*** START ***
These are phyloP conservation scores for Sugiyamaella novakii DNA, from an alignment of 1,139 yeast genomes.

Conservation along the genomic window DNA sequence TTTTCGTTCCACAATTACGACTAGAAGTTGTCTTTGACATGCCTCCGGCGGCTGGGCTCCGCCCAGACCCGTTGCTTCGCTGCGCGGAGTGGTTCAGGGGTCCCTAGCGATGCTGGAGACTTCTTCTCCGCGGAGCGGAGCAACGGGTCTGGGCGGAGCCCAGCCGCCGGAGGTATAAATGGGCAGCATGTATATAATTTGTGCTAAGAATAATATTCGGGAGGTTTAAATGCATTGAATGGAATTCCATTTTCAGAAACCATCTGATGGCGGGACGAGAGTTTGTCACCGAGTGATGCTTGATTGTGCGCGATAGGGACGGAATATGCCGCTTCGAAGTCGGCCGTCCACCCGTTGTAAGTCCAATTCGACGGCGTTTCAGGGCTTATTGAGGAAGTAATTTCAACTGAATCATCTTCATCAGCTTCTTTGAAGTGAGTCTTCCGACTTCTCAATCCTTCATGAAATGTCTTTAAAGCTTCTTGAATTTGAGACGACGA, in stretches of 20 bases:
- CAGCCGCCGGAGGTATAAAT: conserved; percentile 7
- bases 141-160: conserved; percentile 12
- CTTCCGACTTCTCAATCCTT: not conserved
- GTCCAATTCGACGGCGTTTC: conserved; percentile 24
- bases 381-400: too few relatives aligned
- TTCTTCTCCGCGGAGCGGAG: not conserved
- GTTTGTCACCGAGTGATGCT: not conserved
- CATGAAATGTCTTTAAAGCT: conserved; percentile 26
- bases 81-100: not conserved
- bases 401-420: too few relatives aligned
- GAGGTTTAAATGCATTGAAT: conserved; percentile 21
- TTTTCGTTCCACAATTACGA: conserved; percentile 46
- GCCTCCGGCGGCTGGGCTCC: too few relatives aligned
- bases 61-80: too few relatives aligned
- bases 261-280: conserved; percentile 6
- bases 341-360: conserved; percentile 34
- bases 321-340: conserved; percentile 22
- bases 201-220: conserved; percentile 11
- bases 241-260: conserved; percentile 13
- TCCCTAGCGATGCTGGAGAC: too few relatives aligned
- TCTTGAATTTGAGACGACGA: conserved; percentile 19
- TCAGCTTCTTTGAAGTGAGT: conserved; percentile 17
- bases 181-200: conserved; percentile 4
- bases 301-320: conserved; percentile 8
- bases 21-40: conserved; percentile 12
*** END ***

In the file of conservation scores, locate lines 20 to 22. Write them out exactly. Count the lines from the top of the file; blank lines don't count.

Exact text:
- bases 201-220: conserved; percentile 11
- bases 241-260: conserved; percentile 13
- TCCCTAGCGATGCTGGAGAC: too few relatives aligned